Ecology

Habitat

Known from seamounts and knolls
  • Stocks, K. 2009. Seamounts Online: an online information system for seamount biology. Version 2009-1. World Wide Web electronic publication.
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© WoRMS for SMEBD

Source: World Register of Marine Species

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Depth range based on 971 specimens in 44 taxa.
Water temperature and chemistry ranges based on 253 samples.

Environmental ranges
  Depth range (m): 0 - 195
  Temperature range (°C): 6.812 - 28.122
  Nitrate (umol/L): 0.046 - 11.403
  Salinity (PPS): 34.218 - 38.444
  Oxygen (ml/l): 4.335 - 6.665
  Phosphate (umol/l): 0.095 - 0.831
  Silicate (umol/l): 1.142 - 7.971

Graphical representation

Depth range (m): 0 - 195

Temperature range (°C): 6.812 - 28.122

Nitrate (umol/L): 0.046 - 11.403

Salinity (PPS): 34.218 - 38.444

Oxygen (ml/l): 4.335 - 6.665

Phosphate (umol/l): 0.095 - 0.831

Silicate (umol/l): 1.142 - 7.971
 
Note: this information has not been validated. Check this *note*. Your feedback is most welcome.

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Molecular Biology and Genetics

Molecular Biology

Statistics of barcoding coverage

Barcode of Life Data Systems (BOLD) Stats
Specimen Records:355
Specimens with Sequences:304
Specimens with Barcodes:303
Species:26
Species With Barcodes:26
Public Records:179
Public Species:18
Public BINs:21
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© Barcode of Life Data Systems

Source: Barcode of Life Data Systems (BOLD)

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Barcode data

Creative Commons Attribution 3.0 (CC BY 3.0)

© Barcode of Life Data Systems

Source: Barcode of Life Data Systems (BOLD)

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Wikipedia

Gibbula

Gibbula is a genus of small sea snails, marine gastropod molluscs in the family Trochidae, the top snails.[2]

Distribution[edit]

The species in this genus occur through all seas, except on the coast of the American continent.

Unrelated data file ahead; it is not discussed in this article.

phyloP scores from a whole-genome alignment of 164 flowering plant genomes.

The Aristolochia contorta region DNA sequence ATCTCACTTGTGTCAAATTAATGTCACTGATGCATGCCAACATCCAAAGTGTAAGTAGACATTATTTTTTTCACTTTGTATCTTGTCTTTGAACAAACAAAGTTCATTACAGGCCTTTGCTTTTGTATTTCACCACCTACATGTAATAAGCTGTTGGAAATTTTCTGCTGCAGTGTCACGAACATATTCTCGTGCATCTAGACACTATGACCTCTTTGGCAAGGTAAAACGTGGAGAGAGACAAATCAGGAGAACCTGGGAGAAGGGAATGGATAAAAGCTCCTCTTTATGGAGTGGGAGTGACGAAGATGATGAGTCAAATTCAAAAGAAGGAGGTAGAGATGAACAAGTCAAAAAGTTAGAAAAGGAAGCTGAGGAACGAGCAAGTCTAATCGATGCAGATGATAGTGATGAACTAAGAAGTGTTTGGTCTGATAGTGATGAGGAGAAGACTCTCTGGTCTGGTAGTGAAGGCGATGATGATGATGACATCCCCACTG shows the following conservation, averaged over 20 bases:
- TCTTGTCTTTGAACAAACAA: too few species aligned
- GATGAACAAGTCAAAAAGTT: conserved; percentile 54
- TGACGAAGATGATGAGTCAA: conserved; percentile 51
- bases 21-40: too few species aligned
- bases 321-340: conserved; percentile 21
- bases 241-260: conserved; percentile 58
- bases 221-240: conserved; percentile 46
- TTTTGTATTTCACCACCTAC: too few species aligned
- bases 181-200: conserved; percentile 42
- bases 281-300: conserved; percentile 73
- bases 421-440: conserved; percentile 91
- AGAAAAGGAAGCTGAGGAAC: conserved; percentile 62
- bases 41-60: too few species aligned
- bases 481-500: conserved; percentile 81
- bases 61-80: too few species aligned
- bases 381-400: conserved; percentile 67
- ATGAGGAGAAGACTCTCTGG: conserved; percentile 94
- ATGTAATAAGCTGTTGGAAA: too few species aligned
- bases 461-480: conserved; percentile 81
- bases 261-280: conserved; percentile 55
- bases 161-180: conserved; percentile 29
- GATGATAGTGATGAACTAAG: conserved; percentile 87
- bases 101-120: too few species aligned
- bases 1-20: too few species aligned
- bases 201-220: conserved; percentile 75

Description[edit]

The cyrtoconoid (= approaching a conical shape but with convex sides) shell is usually perforate or umbilicate. The spire is moderately elevated. The whorls are often gibbous or tuberculose beneath the sutures, smooth or spirally ribbed. The last whorl is generally angular at the periphery. The aperture is subrhomboidal. The columella is oblique, dentate or subsinuous at the base. The outer lip is acute. The central tooth and the lateral teeth of the radula have well-developed denticulate cusps.The outer lateral teeth are wider.[3]

Species[edit]

Species within the genus Gibbula include.[4][5][6]

Species brought into synonymy
Nomen dubium
  • Gibbula rosea (Gmelin, 1791)

References[edit]

  1. ^ Risso A. (1826). H.N. Europe 4: 134.
  2. ^ a b Bouchet, P.; Gofas, S. (2011). Gibbula Risso, 1826. Accessed through: World Register of Marine Species at http://www.marinespecies.org/aphia.php?p=taxdetails&id=138590 on 2011-04-02
  3. ^ G.W. Tryon (1889) Manual of Conchology XI p. 12
  4. ^ MarLIN: The Marine Life Information Network for Britain & Ireland
  5. ^ gastropods.com
  6. ^ The Paleobiology Database: Gibbula
  7. ^ George Washington Tryon, Structural and systematic conchology: an introduction to the study of the Mollusca, p. 219; 1882
  8. ^ Gastropods.com: Gibbula fulgens
  9. ^ Gastropods.com: Gibbula (Gibbula) aurantia
  • Fischer-Piette E., Gaillard J.-M. & Kisch B.S. (1962). Les variations, du Nord au Sud, de Gibbula cineraria L. et ses rapports avec Calliostoma strigosum Gmel.. Mémoires du Muséum National d'Histoire Naturelle, nouvelle série, série A, Zoologie 28(1): 32 pp., 12 pl.
  • Vaught, K.C. (1989). A classification of the living Mollusca. American Malacologists: Melbourne, FL (USA). ISBN 0-915826-22-4. XII, 195 pp.
  • Gofas, S.; Le Renard, J.; Bouchet, P. (2001). Mollusca, in: Costello, M.J. et al. (Ed.) (2001). European register of marine species: a check-list of the marine species in Europe and a bibliography of guides to their identification. Collection Patrimoines Naturels, 50: pp. 180–213
  • Monterosato T. A. (di) (1889 (1 gennaio)). Coquilles marines marocaines. Journal de Conchyliologie 37(1): 20-40; 37(2): 112-121.
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